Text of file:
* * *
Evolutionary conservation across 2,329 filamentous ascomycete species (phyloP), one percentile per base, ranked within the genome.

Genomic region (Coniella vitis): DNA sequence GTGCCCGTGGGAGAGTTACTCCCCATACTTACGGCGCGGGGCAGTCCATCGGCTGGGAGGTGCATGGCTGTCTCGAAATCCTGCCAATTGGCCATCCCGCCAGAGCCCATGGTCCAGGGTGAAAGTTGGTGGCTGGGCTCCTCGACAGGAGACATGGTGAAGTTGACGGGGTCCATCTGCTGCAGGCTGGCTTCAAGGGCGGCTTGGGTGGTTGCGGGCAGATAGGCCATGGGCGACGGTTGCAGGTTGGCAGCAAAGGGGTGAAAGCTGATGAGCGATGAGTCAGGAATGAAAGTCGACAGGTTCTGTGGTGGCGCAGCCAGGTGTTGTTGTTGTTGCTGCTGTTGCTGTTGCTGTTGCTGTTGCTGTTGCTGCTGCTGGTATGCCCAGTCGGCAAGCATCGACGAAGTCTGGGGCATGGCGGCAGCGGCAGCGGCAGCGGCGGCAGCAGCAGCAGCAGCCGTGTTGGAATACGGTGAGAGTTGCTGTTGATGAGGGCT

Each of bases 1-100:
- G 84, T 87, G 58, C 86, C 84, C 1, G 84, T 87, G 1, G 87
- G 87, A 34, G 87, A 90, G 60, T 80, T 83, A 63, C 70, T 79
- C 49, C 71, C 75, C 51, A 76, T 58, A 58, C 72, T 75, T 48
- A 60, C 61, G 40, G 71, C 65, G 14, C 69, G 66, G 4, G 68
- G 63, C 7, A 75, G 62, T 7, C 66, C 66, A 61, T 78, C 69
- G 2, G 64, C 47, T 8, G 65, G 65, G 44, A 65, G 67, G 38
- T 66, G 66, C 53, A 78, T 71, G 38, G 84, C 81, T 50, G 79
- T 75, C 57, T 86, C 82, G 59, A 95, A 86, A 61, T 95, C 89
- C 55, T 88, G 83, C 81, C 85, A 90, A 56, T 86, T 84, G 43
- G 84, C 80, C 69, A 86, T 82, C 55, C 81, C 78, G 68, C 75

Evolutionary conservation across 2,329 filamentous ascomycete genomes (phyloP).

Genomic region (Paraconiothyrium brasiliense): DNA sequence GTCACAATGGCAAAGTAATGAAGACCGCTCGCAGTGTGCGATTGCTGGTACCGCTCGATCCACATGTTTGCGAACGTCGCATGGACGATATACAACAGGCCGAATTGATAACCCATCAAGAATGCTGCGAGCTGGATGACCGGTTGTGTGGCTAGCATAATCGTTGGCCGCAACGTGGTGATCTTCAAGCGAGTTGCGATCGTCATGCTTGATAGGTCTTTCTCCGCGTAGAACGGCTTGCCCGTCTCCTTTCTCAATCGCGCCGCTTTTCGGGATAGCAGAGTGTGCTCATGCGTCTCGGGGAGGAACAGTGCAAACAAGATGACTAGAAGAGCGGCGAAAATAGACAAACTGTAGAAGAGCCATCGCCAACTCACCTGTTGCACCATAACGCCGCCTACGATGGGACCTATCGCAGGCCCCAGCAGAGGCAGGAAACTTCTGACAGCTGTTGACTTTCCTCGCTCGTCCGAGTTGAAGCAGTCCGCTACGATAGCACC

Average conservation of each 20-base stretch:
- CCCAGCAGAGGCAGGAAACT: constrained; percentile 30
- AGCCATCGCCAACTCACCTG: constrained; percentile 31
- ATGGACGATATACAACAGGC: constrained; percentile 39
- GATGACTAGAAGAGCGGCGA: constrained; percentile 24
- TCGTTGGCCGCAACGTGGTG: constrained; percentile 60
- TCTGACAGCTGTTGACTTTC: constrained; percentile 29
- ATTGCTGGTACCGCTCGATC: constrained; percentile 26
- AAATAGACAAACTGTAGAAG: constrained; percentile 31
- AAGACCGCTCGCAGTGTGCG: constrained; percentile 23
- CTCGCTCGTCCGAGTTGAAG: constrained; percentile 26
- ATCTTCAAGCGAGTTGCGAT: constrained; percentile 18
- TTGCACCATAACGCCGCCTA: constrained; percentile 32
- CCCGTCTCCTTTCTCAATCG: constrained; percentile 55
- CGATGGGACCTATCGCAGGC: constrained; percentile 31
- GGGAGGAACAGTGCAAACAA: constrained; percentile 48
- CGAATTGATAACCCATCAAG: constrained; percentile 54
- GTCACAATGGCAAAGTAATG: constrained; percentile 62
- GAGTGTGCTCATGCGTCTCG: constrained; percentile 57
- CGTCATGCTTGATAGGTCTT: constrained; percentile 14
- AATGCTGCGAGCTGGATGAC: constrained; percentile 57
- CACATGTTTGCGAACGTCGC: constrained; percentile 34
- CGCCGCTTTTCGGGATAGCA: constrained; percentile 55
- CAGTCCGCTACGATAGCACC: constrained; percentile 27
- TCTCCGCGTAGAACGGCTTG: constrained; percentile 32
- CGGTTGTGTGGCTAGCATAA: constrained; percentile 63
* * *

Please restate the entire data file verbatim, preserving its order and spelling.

Evolutionary conservation across 2,329 filamentous ascomycete species (phyloP), one percentile per base, ranked within the genome.

Genomic region (Coniella vitis): DNA sequence GTGCCCGTGGGAGAGTTACTCCCCATACTTACGGCGCGGGGCAGTCCATCGGCTGGGAGGTGCATGGCTGTCTCGAAATCCTGCCAATTGGCCATCCCGCCAGAGCCCATGGTCCAGGGTGAAAGTTGGTGGCTGGGCTCCTCGACAGGAGACATGGTGAAGTTGACGGGGTCCATCTGCTGCAGGCTGGCTTCAAGGGCGGCTTGGGTGGTTGCGGGCAGATAGGCCATGGGCGACGGTTGCAGGTTGGCAGCAAAGGGGTGAAAGCTGATGAGCGATGAGTCAGGAATGAAAGTCGACAGGTTCTGTGGTGGCGCAGCCAGGTGTTGTTGTTGTTGCTGCTGTTGCTGTTGCTGTTGCTGTTGCTGTTGCTGCTGCTGGTATGCCCAGTCGGCAAGCATCGACGAAGTCTGGGGCATGGCGGCAGCGGCAGCGGCAGCGGCGGCAGCAGCAGCAGCAGCCGTGTTGGAATACGGTGAGAGTTGCTGTTGATGAGGGCT

Each of bases 1-100:
- G 84, T 87, G 58, C 86, C 84, C 1, G 84, T 87, G 1, G 87
- G 87, A 34, G 87, A 90, G 60, T 80, T 83, A 63, C 70, T 79
- C 49, C 71, C 75, C 51, A 76, T 58, A 58, C 72, T 75, T 48
- A 60, C 61, G 40, G 71, C 65, G 14, C 69, G 66, G 4, G 68
- G 63, C 7, A 75, G 62, T 7, C 66, C 66, A 61, T 78, C 69
- G 2, G 64, C 47, T 8, G 65, G 65, G 44, A 65, G 67, G 38
- T 66, G 66, C 53, A 78, T 71, G 38, G 84, C 81, T 50, G 79
- T 75, C 57, T 86, C 82, G 59, A 95, A 86, A 61, T 95, C 89
- C 55, T 88, G 83, C 81, C 85, A 90, A 56, T 86, T 84, G 43
- G 84, C 80, C 69, A 86, T 82, C 55, C 81, C 78, G 68, C 75

Evolutionary conservation across 2,329 filamentous ascomycete genomes (phyloP).

Genomic region (Paraconiothyrium brasiliense): DNA sequence GTCACAATGGCAAAGTAATGAAGACCGCTCGCAGTGTGCGATTGCTGGTACCGCTCGATCCACATGTTTGCGAACGTCGCATGGACGATATACAACAGGCCGAATTGATAACCCATCAAGAATGCTGCGAGCTGGATGACCGGTTGTGTGGCTAGCATAATCGTTGGCCGCAACGTGGTGATCTTCAAGCGAGTTGCGATCGTCATGCTTGATAGGTCTTTCTCCGCGTAGAACGGCTTGCCCGTCTCCTTTCTCAATCGCGCCGCTTTTCGGGATAGCAGAGTGTGCTCATGCGTCTCGGGGAGGAACAGTGCAAACAAGATGACTAGAAGAGCGGCGAAAATAGACAAACTGTAGAAGAGCCATCGCCAACTCACCTGTTGCACCATAACGCCGCCTACGATGGGACCTATCGCAGGCCCCAGCAGAGGCAGGAAACTTCTGACAGCTGTTGACTTTCCTCGCTCGTCCGAGTTGAAGCAGTCCGCTACGATAGCACC

Average conservation of each 20-base stretch:
- CCCAGCAGAGGCAGGAAACT: constrained; percentile 30
- AGCCATCGCCAACTCACCTG: constrained; percentile 31
- ATGGACGATATACAACAGGC: constrained; percentile 39
- GATGACTAGAAGAGCGGCGA: constrained; percentile 24
- TCGTTGGCCGCAACGTGGTG: constrained; percentile 60
- TCTGACAGCTGTTGACTTTC: constrained; percentile 29
- ATTGCTGGTACCGCTCGATC: constrained; percentile 26
- AAATAGACAAACTGTAGAAG: constrained; percentile 31
- AAGACCGCTCGCAGTGTGCG: constrained; percentile 23
- CTCGCTCGTCCGAGTTGAAG: constrained; percentile 26
- ATCTTCAAGCGAGTTGCGAT: constrained; percentile 18
- TTGCACCATAACGCCGCCTA: constrained; percentile 32
- CCCGTCTCCTTTCTCAATCG: constrained; percentile 55
- CGATGGGACCTATCGCAGGC: constrained; percentile 31
- GGGAGGAACAGTGCAAACAA: constrained; percentile 48
- CGAATTGATAACCCATCAAG: constrained; percentile 54
- GTCACAATGGCAAAGTAATG: constrained; percentile 62
- GAGTGTGCTCATGCGTCTCG: constrained; percentile 57
- CGTCATGCTTGATAGGTCTT: constrained; percentile 14
- AATGCTGCGAGCTGGATGAC: constrained; percentile 57
- CACATGTTTGCGAACGTCGC: constrained; percentile 34
- CGCCGCTTTTCGGGATAGCA: constrained; percentile 55
- CAGTCCGCTACGATAGCACC: constrained; percentile 27
- TCTCCGCGTAGAACGGCTTG: constrained; percentile 32
- CGGTTGTGTGGCTAGCATAA: constrained; percentile 63